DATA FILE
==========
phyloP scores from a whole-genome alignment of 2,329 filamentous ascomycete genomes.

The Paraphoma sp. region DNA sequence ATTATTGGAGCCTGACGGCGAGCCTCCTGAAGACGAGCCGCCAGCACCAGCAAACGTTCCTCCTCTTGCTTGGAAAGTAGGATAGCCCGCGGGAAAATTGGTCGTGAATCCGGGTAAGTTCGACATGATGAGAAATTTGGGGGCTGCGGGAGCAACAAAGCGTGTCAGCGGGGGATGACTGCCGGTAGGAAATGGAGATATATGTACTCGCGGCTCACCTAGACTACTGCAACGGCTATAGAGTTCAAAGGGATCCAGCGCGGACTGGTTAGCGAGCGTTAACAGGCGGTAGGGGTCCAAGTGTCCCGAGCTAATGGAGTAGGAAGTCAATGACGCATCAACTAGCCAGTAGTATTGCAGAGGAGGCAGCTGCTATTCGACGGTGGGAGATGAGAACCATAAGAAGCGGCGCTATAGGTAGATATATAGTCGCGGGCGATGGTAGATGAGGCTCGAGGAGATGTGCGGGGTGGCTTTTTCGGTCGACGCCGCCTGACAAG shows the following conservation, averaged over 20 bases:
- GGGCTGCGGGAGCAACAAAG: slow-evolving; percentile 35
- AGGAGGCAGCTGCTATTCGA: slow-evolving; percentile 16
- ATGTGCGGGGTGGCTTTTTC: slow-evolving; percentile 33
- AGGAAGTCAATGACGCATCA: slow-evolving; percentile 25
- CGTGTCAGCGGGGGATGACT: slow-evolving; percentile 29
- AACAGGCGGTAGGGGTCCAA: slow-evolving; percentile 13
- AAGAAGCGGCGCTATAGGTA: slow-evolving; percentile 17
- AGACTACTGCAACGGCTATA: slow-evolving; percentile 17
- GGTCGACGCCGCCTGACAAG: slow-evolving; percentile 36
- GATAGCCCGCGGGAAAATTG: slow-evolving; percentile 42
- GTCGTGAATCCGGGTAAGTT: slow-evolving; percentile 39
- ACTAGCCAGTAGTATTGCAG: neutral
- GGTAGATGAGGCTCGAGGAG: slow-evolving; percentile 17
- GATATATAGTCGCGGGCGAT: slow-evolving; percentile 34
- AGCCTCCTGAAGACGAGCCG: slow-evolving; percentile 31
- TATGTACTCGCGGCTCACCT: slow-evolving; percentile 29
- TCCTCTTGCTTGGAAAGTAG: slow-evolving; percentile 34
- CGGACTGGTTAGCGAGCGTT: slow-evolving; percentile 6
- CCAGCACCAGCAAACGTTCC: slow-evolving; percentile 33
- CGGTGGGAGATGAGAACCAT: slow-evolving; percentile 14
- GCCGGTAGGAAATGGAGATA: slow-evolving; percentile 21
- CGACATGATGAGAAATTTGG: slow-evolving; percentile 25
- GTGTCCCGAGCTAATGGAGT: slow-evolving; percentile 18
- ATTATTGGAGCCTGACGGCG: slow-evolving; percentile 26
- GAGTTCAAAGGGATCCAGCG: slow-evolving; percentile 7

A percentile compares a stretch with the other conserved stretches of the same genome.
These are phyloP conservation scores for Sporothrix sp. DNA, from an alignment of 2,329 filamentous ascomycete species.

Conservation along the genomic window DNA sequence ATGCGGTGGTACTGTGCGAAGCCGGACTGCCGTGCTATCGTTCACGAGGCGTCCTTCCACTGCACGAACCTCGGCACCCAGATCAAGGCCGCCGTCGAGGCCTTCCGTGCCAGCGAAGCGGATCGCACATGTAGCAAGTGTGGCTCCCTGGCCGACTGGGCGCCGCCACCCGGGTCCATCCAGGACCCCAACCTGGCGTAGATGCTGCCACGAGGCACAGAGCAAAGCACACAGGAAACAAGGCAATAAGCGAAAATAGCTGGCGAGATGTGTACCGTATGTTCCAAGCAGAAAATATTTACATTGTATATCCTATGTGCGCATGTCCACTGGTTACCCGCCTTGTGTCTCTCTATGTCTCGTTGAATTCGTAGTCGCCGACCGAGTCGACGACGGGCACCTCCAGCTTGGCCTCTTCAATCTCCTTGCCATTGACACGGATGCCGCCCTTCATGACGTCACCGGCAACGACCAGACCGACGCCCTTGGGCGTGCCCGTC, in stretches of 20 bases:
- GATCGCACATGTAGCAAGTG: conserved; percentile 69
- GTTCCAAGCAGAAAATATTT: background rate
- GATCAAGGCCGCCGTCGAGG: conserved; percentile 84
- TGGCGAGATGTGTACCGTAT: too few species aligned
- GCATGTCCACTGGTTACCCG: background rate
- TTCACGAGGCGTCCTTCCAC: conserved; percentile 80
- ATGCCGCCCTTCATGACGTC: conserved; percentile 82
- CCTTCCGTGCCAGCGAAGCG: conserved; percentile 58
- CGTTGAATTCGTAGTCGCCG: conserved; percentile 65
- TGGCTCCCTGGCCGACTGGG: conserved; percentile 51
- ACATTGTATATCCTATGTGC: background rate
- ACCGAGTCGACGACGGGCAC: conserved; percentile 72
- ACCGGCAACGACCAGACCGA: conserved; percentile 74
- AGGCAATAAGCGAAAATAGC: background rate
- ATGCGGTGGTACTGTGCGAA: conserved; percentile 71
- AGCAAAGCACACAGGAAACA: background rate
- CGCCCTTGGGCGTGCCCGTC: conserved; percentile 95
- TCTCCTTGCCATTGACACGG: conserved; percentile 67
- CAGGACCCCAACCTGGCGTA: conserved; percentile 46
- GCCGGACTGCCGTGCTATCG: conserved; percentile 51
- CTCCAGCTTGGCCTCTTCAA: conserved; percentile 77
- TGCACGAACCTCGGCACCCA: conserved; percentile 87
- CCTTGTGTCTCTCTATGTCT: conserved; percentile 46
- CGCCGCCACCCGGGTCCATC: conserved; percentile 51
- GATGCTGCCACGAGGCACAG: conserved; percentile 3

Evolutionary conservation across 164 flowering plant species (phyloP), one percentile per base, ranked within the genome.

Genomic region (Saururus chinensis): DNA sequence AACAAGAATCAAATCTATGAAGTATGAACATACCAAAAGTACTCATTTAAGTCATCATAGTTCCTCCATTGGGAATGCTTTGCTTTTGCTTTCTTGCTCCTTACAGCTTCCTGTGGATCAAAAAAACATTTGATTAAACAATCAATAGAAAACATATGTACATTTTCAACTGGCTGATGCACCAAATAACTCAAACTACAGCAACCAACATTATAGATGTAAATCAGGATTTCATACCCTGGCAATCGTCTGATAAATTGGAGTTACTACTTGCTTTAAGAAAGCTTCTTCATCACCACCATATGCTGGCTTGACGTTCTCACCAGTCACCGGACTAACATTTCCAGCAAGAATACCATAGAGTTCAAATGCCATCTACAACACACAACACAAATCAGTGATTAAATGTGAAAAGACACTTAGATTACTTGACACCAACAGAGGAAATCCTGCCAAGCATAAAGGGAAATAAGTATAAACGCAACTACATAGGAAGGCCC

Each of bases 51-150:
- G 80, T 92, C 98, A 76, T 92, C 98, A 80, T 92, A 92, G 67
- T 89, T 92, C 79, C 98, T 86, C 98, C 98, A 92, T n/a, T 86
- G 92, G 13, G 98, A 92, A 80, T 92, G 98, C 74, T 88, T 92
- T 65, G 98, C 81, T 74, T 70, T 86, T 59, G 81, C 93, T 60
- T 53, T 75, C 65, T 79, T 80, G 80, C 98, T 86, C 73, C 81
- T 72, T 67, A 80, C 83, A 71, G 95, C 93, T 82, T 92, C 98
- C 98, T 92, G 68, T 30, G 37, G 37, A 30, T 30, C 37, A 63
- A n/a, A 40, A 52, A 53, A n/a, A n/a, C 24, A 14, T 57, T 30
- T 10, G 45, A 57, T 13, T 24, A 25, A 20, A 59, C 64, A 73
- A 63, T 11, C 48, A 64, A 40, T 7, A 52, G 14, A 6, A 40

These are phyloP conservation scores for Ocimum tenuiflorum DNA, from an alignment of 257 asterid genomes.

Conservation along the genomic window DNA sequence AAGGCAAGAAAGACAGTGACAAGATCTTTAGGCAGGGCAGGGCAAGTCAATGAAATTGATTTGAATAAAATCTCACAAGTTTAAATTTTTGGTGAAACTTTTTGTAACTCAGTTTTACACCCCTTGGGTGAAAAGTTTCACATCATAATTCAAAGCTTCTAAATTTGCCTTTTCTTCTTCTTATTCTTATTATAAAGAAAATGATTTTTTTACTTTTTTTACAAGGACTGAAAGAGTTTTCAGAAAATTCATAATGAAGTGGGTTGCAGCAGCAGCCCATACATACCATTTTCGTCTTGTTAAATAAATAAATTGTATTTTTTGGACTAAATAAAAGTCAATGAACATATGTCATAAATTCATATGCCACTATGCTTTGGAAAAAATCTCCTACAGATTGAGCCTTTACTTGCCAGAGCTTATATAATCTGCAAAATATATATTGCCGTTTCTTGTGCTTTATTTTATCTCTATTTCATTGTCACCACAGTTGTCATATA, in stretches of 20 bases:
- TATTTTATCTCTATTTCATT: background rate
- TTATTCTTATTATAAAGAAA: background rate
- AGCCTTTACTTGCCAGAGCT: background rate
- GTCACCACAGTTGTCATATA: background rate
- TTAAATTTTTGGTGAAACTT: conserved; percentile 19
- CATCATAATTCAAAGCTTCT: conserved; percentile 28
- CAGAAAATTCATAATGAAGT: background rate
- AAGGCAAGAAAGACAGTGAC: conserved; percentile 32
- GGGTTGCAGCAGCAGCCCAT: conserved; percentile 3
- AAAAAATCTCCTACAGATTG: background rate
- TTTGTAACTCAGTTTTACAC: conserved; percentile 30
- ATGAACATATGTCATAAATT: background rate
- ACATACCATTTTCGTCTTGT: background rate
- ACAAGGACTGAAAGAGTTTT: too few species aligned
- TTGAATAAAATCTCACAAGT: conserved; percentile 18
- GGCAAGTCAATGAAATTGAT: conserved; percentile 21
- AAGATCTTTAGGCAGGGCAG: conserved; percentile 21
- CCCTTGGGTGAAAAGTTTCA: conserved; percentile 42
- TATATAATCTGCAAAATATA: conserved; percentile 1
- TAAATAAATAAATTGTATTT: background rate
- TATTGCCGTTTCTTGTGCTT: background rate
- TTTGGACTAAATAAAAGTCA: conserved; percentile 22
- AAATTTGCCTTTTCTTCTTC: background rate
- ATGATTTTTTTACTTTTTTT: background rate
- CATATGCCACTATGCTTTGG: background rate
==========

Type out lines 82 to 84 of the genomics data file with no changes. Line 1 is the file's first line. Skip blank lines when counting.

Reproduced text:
- ATGAACATATGTCATAAATT: background rate
- ACATACCATTTTCGTCTTGT: background rate
- ACAAGGACTGAAAGAGTTTT: too few species aligned